Microsoft next week will distribute a pre-beta of Windows Server 2008 R2 to a select group of testers and highlight the software's virtualization capabilities, integration with Windows 7 and other features.
The company has moved to align Windows Server 2008 R2, which briefly was referred to as Windows Server 7, and the Windows 7 client OS although Microsoft officials would not say if they would ship together.
But users who adopt both will get new security, networking and other features although some of those will require network upgrades like implementing IPv6.
The R2 pre-beta, which is a 64-bit only platform, was given to attendees of the company's WinHEC and TechEd EMEA conferences that were held last week. The R2 server pre-beta comes a week after Microsoft distributed Windows 7 to attendees at its Professional Developers Conference (PDC).
The company said a more widely distributed R2 beta would come next year alongside the Windows 7 beta.Two weeks ago, Microsoft said at its PDC that the Windows 7 beta would ship in early 2009.
Bill Laing, Microsoft's vice president of Windows Server and systems, however, said after the tandem release of the two betas that Windows 7 and Windows Server 2008 R2 would not necessarily share the same ship date.
Microsoft observers have been theorizing that Windows 7 could ship as early as mid- to late 2009. Laing said last week Microsoft still plans to ship the R2 server in 2010.
Microsoft also said customers should begin thinking about migrating off Windows Server 2000, which will not run on newer hardware especially multi-core systems.
The R2 beta's integration with Windows 7 was high on the server's feature list. Also on that short list was virtualization, which includes the Live Migration feature pulled from the first release of Microsoft's Hyper-V server virtualization technology, management features such as reduced power consumption, scalability that included support for 256 processors, and an improved Web platform around Internet Information Server (IIS) 7.0.
The Windows 7 integration points include a laundry list of features including DirectAccess, which lets Windows 7 PCs directly connect to intranet-based resources without needing a VPN connection.
While DirectAccess could eliminate VPN infrastructure, users will have to support IPv6 and IPSec on their network in order to access intranet resources.
Only a handful of companies are running IPv6. The U.S. Department of Defense has said it is adopting IPv6 but have yet to roll it out.
IPv4 networks could provide translation services to IPv6, Microsoft said. R2 server will support the Teredo Server, Teredo Relay, ISATAP Router, and 6to4 router transition technologies. Six months after R2 ships, Microsoft will add to the list its own Forefront Intelligent Access Gateway. (Read one of the 50 biggest arguments in networking: IPv4 vs. IPv6.)
Laing said a company's entire network does not have to be IPv6 for DirectAccess to work. The client nodes and some of the network nodes for tasks such as authentication have to support IPv6. But he did add that users will also need to support IPSec.
"DirectAccess is a compelling feature, but there is infrastructure work you need to do and it will take time to roll this out," Laing said.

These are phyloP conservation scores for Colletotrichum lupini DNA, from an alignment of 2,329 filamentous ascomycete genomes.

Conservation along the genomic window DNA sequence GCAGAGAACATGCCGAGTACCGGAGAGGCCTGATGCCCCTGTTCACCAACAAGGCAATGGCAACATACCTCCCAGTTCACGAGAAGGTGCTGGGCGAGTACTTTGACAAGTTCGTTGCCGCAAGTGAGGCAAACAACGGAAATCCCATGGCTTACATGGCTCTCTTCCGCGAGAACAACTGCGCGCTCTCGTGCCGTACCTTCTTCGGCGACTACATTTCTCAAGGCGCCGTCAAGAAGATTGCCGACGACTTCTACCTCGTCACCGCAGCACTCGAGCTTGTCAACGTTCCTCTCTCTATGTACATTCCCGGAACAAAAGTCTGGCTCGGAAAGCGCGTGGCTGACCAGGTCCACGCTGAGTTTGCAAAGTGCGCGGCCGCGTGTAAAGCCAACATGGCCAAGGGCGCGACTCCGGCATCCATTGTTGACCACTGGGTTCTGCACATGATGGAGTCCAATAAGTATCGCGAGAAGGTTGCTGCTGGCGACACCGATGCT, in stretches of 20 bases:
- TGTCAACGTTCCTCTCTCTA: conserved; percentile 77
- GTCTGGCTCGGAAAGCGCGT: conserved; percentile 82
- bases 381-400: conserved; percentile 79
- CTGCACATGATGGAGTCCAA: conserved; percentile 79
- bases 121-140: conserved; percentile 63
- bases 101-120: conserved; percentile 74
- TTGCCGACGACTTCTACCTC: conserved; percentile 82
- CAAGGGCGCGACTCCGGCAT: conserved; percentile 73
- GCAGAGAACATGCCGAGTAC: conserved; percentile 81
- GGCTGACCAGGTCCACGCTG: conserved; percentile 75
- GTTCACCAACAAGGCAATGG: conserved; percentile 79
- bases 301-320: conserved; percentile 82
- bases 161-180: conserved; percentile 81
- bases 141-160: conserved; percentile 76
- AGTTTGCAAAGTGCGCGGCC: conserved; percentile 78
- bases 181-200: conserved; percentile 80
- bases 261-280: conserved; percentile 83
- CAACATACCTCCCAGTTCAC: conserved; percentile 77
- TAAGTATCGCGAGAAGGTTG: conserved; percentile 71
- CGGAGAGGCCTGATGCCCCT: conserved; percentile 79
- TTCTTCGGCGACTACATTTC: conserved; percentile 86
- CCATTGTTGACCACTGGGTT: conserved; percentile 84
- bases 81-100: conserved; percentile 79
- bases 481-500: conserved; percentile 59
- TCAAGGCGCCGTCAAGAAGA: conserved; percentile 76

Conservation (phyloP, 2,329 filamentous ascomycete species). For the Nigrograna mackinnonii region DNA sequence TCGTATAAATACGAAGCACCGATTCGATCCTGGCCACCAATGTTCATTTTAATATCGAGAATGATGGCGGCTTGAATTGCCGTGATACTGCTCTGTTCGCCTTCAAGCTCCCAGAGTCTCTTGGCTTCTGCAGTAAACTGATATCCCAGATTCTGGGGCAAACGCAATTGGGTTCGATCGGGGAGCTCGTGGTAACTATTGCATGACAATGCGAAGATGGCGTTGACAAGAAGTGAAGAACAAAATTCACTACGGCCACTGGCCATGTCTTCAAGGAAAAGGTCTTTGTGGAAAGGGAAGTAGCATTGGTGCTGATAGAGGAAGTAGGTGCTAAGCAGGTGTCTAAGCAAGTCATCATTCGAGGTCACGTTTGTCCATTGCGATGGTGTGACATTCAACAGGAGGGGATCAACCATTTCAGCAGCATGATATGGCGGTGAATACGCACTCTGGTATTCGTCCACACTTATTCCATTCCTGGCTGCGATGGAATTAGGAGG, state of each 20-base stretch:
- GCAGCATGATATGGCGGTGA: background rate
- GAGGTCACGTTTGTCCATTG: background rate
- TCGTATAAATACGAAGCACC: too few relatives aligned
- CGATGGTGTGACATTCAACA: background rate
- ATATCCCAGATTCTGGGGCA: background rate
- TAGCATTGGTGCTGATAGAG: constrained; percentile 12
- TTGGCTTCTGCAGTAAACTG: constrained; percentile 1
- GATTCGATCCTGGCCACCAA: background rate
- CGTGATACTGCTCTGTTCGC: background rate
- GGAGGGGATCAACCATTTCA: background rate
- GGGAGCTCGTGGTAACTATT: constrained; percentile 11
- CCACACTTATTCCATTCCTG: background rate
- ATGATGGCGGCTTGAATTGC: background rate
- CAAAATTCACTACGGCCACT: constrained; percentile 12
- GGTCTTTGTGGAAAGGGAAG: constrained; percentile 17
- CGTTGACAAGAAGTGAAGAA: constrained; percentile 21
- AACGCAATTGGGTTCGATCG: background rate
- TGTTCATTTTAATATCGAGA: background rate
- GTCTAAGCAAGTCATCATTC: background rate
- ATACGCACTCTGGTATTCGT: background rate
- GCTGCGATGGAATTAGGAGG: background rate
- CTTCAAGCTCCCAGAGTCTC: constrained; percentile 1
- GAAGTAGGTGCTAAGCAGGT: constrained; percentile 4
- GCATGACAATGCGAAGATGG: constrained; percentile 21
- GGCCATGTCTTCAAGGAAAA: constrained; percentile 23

Other Windows 7 integration points with R2 include Branch Caching, which caches on a branch-office network frequently used content; a read-only Distributed File System (DFS) to improve branch office security, power management via Group Policy, BitLocker drive encryption for USB drives referred to as BitLocker To Go, and an Offline Folders feature for mobile users.
Unique to the server, the R2 release includes support for Live Migration, a much anticipated feature add-on to Hyper-V. Not only will the feature help Microsoft match similar tools already available from VMware and open-source hypervisor platforms, Live Migration is key for availability and scalability in the Virtual Desktop Infrastructure (VDI) support coming in R2 server.
Another key VDI component is Remote Desktop Services (RDS), formerly called Terminal Services, which allows users outside the intranet to connect to desktops and application running inside virtual machines on a server.
RDS includes the Remote Desktop Connection Broker, an upgrade to Windows Server's Session Broker, an administrative set-up tool for both server-based virtualized desktops and traditional Terminal Services remote desktops.
Microsoft is building its VDI infrastructure on the back of the Connection Broker, Hyper-V and Virtual Machine Manager.
RDS fits in a loose grouping with Microsoft's other virtualized desktop software that is part of its popular Microsoft Desktop Optimization Pack (MDOP), which includes App-V and Enterprise Desktop Virtualization.
Microsoft is also working on application virtualization for the server, but it will not be part of R2 server. Also not in the release is technology Microsoft acquired when it bought Calista Technologies, which delivers 3D graphics, such as Vista Aero Glass, and multimedia support to virtualized desktops.
Microsoft next week will continue with server announcement when it launches its servers for small and midsized businesses -- Windows Small Business Server 2008 and Windows Essential Business Server 2008.
This story, "Windows 7 Integration With Windows Server" was originally published by Network World.